Living in Malvern
Malvern is located at the north-east end of the City of Toronto. This neighbourhood has retained its rural roots by preserving mature trees, ravine woodlots and parklands. Malvern’s affordable real estate has traditionally attracted many new Canadians to this neighbourhood. There are over sixty different cultures represented here, with the most dominant ethnic groups being people of Afro-Canadian, British, Chinese, and East Indian background.
History of Malvern
The history of Malvern began in 1856, when the Malvern Post Office was opened in David Brown’s general store, which stood at the south-east corner of Finch Avenue and Markham Road. This post office was named after a resort town in England. For more information about Malvern UK visit www.malvernbeacon.com
A year after the post office was opened, Senator David Reesor – formerly of Markham Village – began selling “Village Lots” in Malvern. Reesor trumpeted Malvern as the future “Capital of Scarborough,” anticipating that the Grand Trunk Railway would extend a branch line through here. Unfortunately, when the Grand Trunk Railway began service to this area in 1871, it bypassed Malvern in favour of the neighbouring village of Agincourt. While Malvern never did become a prosperous railway centre, it flourished as a farming community for over one hundred years. In the late 1950’s the Canada Mortgage and Housing Corporation expropriated Malvern’s farms to build a “model community” of affordable homes. The first residents of this modern day Malvern community moved into their homes in 1972.
Ed. Note: The former Malvern Schoolhouse, built in 1872, is still standing today at 5810 Finch Avenue, and is now a private school.
Homes in Malvern
Malvern’s residential housing was built from the 1970’s right through to the 1990’s. The mix of houses here includes single-family detached homes, semi-detached homes, townhouses, low-rise garden apartments and high-rise apartment buildings. There are also a fair number of subsidized housing communities within the Malvern neighbourhood that offer rents geared towards income.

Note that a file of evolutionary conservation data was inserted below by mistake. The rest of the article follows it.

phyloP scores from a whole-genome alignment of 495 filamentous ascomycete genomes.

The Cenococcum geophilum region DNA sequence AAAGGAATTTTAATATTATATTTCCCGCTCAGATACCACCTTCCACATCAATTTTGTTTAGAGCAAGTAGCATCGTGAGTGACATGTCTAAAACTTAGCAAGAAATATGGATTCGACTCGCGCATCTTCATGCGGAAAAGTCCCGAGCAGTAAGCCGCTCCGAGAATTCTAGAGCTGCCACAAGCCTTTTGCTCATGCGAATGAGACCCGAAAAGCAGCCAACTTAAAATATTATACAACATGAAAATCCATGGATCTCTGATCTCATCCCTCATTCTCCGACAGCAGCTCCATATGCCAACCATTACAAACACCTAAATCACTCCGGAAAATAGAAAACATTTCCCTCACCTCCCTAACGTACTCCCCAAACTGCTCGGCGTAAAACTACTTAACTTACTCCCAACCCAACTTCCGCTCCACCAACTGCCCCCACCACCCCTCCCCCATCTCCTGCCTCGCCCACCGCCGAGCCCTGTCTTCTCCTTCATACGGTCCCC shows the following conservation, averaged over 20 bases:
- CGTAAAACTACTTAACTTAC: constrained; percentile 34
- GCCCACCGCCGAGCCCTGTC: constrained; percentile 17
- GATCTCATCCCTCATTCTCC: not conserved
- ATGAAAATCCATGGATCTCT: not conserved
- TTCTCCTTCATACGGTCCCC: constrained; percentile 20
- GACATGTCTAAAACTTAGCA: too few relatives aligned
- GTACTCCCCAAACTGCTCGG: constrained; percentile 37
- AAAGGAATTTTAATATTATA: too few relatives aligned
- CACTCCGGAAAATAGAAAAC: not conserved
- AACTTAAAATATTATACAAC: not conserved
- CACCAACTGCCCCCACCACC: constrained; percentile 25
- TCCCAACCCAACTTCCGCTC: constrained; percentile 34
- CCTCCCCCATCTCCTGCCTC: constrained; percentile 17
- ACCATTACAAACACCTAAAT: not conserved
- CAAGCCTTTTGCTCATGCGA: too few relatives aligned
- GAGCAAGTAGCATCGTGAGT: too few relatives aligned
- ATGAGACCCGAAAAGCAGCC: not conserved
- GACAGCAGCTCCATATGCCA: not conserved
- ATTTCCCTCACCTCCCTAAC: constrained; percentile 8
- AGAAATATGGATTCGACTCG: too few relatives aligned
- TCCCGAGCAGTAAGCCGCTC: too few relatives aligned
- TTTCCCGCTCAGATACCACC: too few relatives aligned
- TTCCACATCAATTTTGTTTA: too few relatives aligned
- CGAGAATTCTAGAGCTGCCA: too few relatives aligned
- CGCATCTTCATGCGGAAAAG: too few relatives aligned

Lifestyle in Malvern
Malvern residents do most of their shopping at the Malvern Town Centre, which is conveniently located in the middle of this neighbourhood at Tapscott and Neilson Roads. This modern, indoor shopping centre is anchored by a popular supermarket and a discount department store. The mix of stores here includes an equal number of retail chain stores and independently owned stores.
Recreation in Malvern
The Malvern Recreation Centre, located at 30 Sewells Road, is a multi-use facility that features an indoor ice arena and sports fields. The Malvern Community Public Library is also part of this community centre. This library has an excellent selection of multilingual books and videos. The Neilson Park Fieldhouse, located in Neilson Park off Neilson Road south of Finch Avenue, was built in the 1860’s. This historic home has been beautifully restored and now serves as a community centre offering meeting rooms, workshops and craft programs. Neilson Park also has baseball diamonds, sports fields, and picnic areas. The McLevin Park/Scott Westney House at 180 McLevin Avenue, offers a community centre with neighbourhood programming and tennis court facilities. The Metro Toronto Zoo forms the eastern boundary of this neighbourhood. This Zoo offers 710 acres of parkland with over 5,000 animals in their natural habitats. Just to the east of the Zoo is Rouge Park, which is one of the largest parks within an urban area in North America. This park contains over 700 hundred varieties of wild plants and its thick forest is home to a variety of wildlife including deer, coyotes, fox, raccoons, hawks, owls and a variety of bird species. The Rouge Park can be accessed from the Pearse House Interpretive Centre located off Meadowvale Road, across from the Toronto Zoo.
Transportation in Malvern
Malvern provides its residents with a myriad of public transit options. There is bus service on all the main streets and many of the interior streets in this neighbourhood. The Sheppard and Finch Avenue buses connect passengers to stations on the Yonge-University-Spadina subway line. The north-south routes include Morningside Avenue, and Neilson and Markham Roads. These bus lines provide connections to the Toronto and Scarborough rapid transit lines and the Go Transit bus and train lines. Malvern is bordered by major arterial roadways including Finch, Sheppard and Morningside Avenues, and Markham Road which provide good access to different parts of the city. Markham and Neilson Roads and Morningside Avenue provide motorists with quick and easy access to Highway 401 on-ramps south of Sheppard Avenue.